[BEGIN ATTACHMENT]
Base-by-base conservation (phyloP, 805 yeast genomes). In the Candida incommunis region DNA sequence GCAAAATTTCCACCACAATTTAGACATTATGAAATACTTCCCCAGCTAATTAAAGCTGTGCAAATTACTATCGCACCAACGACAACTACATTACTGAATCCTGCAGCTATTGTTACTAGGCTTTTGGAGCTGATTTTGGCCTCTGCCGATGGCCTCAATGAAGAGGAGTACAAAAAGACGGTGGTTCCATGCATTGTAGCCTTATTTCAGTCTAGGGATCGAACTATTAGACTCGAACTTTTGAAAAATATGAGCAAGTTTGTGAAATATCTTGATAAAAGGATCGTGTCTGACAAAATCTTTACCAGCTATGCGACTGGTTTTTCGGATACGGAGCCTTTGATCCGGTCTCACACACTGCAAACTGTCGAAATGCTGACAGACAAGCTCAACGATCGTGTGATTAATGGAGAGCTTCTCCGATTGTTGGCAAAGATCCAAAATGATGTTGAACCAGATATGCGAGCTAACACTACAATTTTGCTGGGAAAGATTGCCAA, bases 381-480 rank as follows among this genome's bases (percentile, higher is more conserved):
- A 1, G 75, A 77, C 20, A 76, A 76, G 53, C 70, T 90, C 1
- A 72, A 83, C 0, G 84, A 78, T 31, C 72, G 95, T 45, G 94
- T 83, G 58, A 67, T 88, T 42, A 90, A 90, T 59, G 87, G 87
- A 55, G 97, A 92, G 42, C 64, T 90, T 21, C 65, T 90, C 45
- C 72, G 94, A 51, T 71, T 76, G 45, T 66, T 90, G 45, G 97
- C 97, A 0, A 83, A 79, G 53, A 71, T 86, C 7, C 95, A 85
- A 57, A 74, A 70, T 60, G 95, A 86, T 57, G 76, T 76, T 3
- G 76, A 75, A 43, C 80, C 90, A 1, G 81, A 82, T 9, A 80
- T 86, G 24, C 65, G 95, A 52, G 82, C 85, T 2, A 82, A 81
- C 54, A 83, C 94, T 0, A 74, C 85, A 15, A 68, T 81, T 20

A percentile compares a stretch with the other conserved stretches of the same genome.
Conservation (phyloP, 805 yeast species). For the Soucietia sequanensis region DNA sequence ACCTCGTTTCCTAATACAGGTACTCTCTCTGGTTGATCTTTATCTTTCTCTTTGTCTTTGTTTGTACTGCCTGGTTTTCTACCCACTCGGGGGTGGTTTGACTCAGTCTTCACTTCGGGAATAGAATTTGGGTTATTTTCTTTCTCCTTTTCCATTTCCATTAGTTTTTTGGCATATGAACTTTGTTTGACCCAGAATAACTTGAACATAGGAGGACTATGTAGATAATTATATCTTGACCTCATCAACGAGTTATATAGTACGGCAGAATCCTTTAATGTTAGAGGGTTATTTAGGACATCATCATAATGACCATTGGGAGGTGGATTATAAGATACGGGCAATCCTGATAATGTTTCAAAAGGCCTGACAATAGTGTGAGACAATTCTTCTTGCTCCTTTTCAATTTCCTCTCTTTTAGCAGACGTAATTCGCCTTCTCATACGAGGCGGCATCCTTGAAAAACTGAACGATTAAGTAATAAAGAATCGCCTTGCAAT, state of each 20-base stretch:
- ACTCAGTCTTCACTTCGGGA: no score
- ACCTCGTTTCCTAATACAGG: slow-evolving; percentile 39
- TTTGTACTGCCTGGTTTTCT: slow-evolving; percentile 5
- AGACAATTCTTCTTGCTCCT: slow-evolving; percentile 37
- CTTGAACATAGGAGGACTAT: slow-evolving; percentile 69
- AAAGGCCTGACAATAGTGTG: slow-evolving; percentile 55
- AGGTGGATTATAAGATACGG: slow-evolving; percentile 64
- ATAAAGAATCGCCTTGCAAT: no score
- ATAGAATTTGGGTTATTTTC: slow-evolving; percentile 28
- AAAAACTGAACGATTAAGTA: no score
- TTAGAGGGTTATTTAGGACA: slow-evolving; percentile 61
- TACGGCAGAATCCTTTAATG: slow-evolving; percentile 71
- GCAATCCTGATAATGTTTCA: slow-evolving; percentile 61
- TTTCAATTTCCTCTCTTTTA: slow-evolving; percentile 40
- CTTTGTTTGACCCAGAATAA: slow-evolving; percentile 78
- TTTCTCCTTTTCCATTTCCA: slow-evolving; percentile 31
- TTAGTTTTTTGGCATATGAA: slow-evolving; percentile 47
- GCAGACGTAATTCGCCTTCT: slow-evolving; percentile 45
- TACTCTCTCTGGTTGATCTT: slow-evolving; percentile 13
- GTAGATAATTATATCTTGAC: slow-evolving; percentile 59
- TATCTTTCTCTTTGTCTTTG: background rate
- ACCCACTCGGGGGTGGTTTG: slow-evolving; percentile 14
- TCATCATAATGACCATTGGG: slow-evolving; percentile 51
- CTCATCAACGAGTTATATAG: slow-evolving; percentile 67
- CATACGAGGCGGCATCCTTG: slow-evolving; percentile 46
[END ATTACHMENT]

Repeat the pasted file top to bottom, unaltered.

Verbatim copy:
Base-by-base conservation (phyloP, 805 yeast genomes). In the Candida incommunis region DNA sequence GCAAAATTTCCACCACAATTTAGACATTATGAAATACTTCCCCAGCTAATTAAAGCTGTGCAAATTACTATCGCACCAACGACAACTACATTACTGAATCCTGCAGCTATTGTTACTAGGCTTTTGGAGCTGATTTTGGCCTCTGCCGATGGCCTCAATGAAGAGGAGTACAAAAAGACGGTGGTTCCATGCATTGTAGCCTTATTTCAGTCTAGGGATCGAACTATTAGACTCGAACTTTTGAAAAATATGAGCAAGTTTGTGAAATATCTTGATAAAAGGATCGTGTCTGACAAAATCTTTACCAGCTATGCGACTGGTTTTTCGGATACGGAGCCTTTGATCCGGTCTCACACACTGCAAACTGTCGAAATGCTGACAGACAAGCTCAACGATCGTGTGATTAATGGAGAGCTTCTCCGATTGTTGGCAAAGATCCAAAATGATGTTGAACCAGATATGCGAGCTAACACTACAATTTTGCTGGGAAAGATTGCCAA, bases 381-480 rank as follows among this genome's bases (percentile, higher is more conserved):
- A 1, G 75, A 77, C 20, A 76, A 76, G 53, C 70, T 90, C 1
- A 72, A 83, C 0, G 84, A 78, T 31, C 72, G 95, T 45, G 94
- T 83, G 58, A 67, T 88, T 42, A 90, A 90, T 59, G 87, G 87
- A 55, G 97, A 92, G 42, C 64, T 90, T 21, C 65, T 90, C 45
- C 72, G 94, A 51, T 71, T 76, G 45, T 66, T 90, G 45, G 97
- C 97, A 0, A 83, A 79, G 53, A 71, T 86, C 7, C 95, A 85
- A 57, A 74, A 70, T 60, G 95, A 86, T 57, G 76, T 76, T 3
- G 76, A 75, A 43, C 80, C 90, A 1, G 81, A 82, T 9, A 80
- T 86, G 24, C 65, G 95, A 52, G 82, C 85, T 2, A 82, A 81
- C 54, A 83, C 94, T 0, A 74, C 85, A 15, A 68, T 81, T 20

A percentile compares a stretch with the other conserved stretches of the same genome.
Conservation (phyloP, 805 yeast species). For the Soucietia sequanensis region DNA sequence ACCTCGTTTCCTAATACAGGTACTCTCTCTGGTTGATCTTTATCTTTCTCTTTGTCTTTGTTTGTACTGCCTGGTTTTCTACCCACTCGGGGGTGGTTTGACTCAGTCTTCACTTCGGGAATAGAATTTGGGTTATTTTCTTTCTCCTTTTCCATTTCCATTAGTTTTTTGGCATATGAACTTTGTTTGACCCAGAATAACTTGAACATAGGAGGACTATGTAGATAATTATATCTTGACCTCATCAACGAGTTATATAGTACGGCAGAATCCTTTAATGTTAGAGGGTTATTTAGGACATCATCATAATGACCATTGGGAGGTGGATTATAAGATACGGGCAATCCTGATAATGTTTCAAAAGGCCTGACAATAGTGTGAGACAATTCTTCTTGCTCCTTTTCAATTTCCTCTCTTTTAGCAGACGTAATTCGCCTTCTCATACGAGGCGGCATCCTTGAAAAACTGAACGATTAAGTAATAAAGAATCGCCTTGCAAT, state of each 20-base stretch:
- ACTCAGTCTTCACTTCGGGA: no score
- ACCTCGTTTCCTAATACAGG: slow-evolving; percentile 39
- TTTGTACTGCCTGGTTTTCT: slow-evolving; percentile 5
- AGACAATTCTTCTTGCTCCT: slow-evolving; percentile 37
- CTTGAACATAGGAGGACTAT: slow-evolving; percentile 69
- AAAGGCCTGACAATAGTGTG: slow-evolving; percentile 55
- AGGTGGATTATAAGATACGG: slow-evolving; percentile 64
- ATAAAGAATCGCCTTGCAAT: no score
- ATAGAATTTGGGTTATTTTC: slow-evolving; percentile 28
- AAAAACTGAACGATTAAGTA: no score
- TTAGAGGGTTATTTAGGACA: slow-evolving; percentile 61
- TACGGCAGAATCCTTTAATG: slow-evolving; percentile 71
- GCAATCCTGATAATGTTTCA: slow-evolving; percentile 61
- TTTCAATTTCCTCTCTTTTA: slow-evolving; percentile 40
- CTTTGTTTGACCCAGAATAA: slow-evolving; percentile 78
- TTTCTCCTTTTCCATTTCCA: slow-evolving; percentile 31
- TTAGTTTTTTGGCATATGAA: slow-evolving; percentile 47
- GCAGACGTAATTCGCCTTCT: slow-evolving; percentile 45
- TACTCTCTCTGGTTGATCTT: slow-evolving; percentile 13
- GTAGATAATTATATCTTGAC: slow-evolving; percentile 59
- TATCTTTCTCTTTGTCTTTG: background rate
- ACCCACTCGGGGGTGGTTTG: slow-evolving; percentile 14
- TCATCATAATGACCATTGGG: slow-evolving; percentile 51
- CTCATCAACGAGTTATATAG: slow-evolving; percentile 67
- CATACGAGGCGGCATCCTTG: slow-evolving; percentile 46